08 Jan Number of Renting Households Decline for the First Time Since 2004
The 2017 Annual Rent Report prepared by ABODO showed that average Rents rose by 2.4% over the course of 2017. And for the first time since 2004, the number of households that rent instead of own, dropped.
Citing Harvard University’s Joint Center for Housing Studies (JCHS), ABODO said more than a third of US households are renters, with about $43 million households renting across the US as of the middle of 2017.
ABODO said 2017 marked the first decline, although slight, of renting households in 13 years, citing a JCHS report. The number of renting households had been continuously increasing since 2004.
The decline in renting households in 2017 came as rents rose over the same period. At the end of 2017, one-bedrooms had a national median rent of $1,040, a 2.4% increase. Meanwhile, the national median rent for two-bedroom apartments was $1,252 in December, an increase of 3% from its level in January.
As rents rise, it strengthens demand for home sales as very low mortgage rates and unemployment levels make the cost of owning an appreciating asset far more attractive then throwing away monthly rent payments.
What Happened to Rates Last Week?
Mortgage backed securities (FNMA 3.50 MBS) lost -19 basis points (BPS) from last Friday’s close which caused fixed mortgage rates to move slightly higher for the week.
Overview: We had another holiday-shortened week with bond trading closed on Monday for New Years Day. Once again we had very strong economic data which did pressure MBS trades lower (higher mortgage rates) but this was mitigated by concern over a looming Government Shutdown (January 19th) and geo-political concerns overseas.
We got the survey data from the U.S. Bureau of Labor and Statistics on Friday, you can read their official report here.
Here is the Tale of the Tape:
December Non Farm Payrolls 148K vs est. of 190K.
November Non Farm Payrolls revised upward from 228K to 252K.
October Non Farm Payrolls revised downward from 244K to 211K.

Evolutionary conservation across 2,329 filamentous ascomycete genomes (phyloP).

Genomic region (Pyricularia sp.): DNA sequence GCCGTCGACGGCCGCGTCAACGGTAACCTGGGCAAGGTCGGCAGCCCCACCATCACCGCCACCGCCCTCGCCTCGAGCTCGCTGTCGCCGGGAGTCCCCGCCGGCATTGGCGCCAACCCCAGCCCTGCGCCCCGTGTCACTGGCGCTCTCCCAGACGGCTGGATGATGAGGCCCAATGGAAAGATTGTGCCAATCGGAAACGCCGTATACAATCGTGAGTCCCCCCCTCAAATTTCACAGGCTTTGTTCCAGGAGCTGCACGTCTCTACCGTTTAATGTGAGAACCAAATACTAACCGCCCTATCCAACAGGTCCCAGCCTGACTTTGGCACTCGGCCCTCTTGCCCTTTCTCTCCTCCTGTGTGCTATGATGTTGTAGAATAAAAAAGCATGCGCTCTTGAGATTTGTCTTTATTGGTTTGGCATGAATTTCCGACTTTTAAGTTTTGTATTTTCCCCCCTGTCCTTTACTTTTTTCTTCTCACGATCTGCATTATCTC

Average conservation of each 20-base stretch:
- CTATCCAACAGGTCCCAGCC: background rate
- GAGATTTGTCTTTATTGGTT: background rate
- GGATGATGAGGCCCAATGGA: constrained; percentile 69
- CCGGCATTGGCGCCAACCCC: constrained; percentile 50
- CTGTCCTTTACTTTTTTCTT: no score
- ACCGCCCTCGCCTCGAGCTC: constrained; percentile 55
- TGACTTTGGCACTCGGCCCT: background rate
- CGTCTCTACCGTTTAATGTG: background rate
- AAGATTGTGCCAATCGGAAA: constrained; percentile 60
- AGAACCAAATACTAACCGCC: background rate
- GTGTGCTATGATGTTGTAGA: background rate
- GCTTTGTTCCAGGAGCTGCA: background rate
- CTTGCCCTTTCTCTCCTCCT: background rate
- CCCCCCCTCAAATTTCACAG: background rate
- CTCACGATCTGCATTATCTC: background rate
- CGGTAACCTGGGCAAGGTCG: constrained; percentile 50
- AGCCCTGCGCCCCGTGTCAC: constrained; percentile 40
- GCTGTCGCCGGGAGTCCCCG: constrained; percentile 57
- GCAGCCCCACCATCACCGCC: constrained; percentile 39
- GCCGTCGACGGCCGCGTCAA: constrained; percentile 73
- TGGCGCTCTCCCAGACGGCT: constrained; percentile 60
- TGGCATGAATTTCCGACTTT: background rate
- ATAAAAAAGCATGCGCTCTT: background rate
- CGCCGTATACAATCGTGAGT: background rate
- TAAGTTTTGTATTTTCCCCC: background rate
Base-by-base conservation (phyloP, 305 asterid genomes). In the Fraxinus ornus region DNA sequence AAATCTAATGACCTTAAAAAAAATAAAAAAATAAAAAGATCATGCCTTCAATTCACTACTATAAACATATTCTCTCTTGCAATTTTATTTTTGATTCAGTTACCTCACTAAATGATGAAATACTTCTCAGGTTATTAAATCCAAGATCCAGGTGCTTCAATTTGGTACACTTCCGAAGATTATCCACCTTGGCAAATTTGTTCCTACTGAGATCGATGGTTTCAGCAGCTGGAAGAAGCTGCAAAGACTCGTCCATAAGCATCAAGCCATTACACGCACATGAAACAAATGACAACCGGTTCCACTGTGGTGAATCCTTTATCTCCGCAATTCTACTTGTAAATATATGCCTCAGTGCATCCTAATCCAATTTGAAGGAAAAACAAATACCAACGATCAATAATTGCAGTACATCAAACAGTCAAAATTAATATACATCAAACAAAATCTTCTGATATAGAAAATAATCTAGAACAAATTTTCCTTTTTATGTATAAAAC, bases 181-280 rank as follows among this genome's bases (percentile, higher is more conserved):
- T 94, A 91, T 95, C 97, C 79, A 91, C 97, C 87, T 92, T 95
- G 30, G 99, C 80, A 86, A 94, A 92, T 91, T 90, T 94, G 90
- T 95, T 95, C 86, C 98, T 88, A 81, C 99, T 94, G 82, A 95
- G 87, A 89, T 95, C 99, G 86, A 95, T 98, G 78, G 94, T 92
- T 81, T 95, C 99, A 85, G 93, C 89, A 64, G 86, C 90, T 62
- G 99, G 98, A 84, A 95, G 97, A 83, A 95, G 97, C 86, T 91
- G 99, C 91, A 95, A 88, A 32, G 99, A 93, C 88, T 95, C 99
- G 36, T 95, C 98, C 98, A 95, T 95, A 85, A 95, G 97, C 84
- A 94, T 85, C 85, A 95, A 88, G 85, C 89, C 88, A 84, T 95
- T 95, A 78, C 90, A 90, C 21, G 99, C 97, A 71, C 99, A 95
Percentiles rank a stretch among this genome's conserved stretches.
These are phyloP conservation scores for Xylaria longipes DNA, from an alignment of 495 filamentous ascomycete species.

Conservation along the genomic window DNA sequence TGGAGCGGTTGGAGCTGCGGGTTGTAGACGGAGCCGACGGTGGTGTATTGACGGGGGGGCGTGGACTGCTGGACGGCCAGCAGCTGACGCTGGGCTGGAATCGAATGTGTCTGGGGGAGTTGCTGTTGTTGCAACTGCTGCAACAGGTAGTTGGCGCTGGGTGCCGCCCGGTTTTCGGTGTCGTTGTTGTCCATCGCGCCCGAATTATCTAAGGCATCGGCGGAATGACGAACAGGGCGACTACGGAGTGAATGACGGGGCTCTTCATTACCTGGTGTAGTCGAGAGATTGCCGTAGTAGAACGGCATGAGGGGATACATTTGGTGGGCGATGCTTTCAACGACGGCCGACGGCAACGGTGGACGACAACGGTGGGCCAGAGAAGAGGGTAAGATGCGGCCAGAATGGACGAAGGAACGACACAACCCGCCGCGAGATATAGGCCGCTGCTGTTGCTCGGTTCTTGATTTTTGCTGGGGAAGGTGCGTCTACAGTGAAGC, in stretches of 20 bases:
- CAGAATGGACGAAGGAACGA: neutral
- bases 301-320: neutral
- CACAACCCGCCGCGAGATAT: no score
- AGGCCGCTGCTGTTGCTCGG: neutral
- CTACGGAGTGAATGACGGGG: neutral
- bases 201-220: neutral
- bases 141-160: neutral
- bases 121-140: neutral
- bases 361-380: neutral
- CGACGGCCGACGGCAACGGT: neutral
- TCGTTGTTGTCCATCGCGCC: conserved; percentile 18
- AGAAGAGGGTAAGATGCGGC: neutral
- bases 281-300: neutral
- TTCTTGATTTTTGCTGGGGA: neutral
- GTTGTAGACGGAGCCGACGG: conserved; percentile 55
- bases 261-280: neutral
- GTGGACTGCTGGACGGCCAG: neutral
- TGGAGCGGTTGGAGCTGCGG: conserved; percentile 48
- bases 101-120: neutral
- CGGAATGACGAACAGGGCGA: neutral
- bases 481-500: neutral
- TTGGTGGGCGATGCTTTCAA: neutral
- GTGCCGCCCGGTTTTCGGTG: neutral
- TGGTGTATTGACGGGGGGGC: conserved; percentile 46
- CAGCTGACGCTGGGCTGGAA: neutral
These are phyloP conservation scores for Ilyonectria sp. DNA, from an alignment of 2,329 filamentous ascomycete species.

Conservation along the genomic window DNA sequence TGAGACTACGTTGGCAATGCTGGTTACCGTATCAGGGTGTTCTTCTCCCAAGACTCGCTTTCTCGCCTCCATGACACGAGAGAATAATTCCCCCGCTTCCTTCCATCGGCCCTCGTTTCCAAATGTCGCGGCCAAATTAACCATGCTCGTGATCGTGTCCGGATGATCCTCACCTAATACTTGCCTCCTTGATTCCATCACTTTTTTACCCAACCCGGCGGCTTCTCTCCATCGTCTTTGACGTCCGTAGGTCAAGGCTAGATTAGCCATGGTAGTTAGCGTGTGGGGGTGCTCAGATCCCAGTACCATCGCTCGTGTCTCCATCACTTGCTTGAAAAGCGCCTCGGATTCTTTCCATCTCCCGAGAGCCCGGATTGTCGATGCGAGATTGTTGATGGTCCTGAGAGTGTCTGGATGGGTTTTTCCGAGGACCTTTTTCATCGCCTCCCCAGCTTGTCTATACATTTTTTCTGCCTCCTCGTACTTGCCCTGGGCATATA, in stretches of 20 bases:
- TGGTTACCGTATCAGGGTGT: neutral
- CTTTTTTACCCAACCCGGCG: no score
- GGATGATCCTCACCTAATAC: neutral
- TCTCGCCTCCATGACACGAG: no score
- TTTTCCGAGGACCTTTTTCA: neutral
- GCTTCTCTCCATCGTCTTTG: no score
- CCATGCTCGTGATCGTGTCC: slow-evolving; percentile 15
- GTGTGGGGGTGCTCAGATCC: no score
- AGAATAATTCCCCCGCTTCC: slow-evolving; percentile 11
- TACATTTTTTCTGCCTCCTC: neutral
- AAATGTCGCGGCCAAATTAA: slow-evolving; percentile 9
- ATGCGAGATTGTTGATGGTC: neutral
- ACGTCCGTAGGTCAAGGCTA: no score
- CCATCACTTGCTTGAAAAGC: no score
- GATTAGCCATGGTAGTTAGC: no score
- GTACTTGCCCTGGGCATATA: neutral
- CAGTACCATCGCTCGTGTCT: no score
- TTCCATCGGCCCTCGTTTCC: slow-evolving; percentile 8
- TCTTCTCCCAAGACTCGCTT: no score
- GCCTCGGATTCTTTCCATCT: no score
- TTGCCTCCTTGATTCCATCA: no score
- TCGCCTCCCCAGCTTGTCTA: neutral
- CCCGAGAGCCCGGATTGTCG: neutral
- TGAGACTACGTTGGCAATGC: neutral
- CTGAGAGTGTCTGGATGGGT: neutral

The number that the bond market pays attention to is the rolling three month average and it is above 200K at 204K.
Average Hourly Wages for December had a monthly gain of 0.3% which matched expectations.
Average Hourly Wages YOY had a gain of 2.5% which also matched expectations.
The national average hourly wage is now $26.63.
The bond market is the most sensitive to this data set and it was right what the market expected.
The national Unemployment Rate remained at 4.1% for the 3rd straight month.
The Participation Rate remained at 6.7%.
This survey data is basically ignored by bond traders.
ISM Services: The December reading hit 55.9 vs est. of 57.6. This data set was a miss but it is still above 55.0 which is very strong considering any reading above 50.0 is expansionary.
Manufacturing: The ISM Manufacturing Index for December was stronger than expected (59.7 vs est. of 58.0) and is the 2nd highest reading since March of 2011. ISM Prices Paid (a key measure of future inflation expectations) jumped to 69.0 vs est. of 65.0 and is one of the highest readings on record.
Factory Orders: The November reading was stronger than expected (1.4% vs est. of 1.1%) and October was revised upward significantly from -0.1% to +0.4%.
The Talking Fed: Cleveland Fed President Loretta Mester (voting member) said she is “o.k” with “three or four” rate hikes next year based upon her economic expectations but will need to see how Tax Reform impacts growth.
We got the Minutes from their last FOMC meeting where they raised their Fed Fund Rate by 1/4 point and showed median expectations of at least 3 rate hikes in 2018. There really were not any “bombshells” in the Minutes as views were generally favorable towards economic growth and the need to flatten out the curve (between inflation and the fund rate, which requires raising the Fed fund rate).
Construction Spending: The November data showed a nice pick up of 0.8% which beat out estimates of 0.5%. However October was revised lower from 1.4% to 0.9%
What to Watch Out For This Week: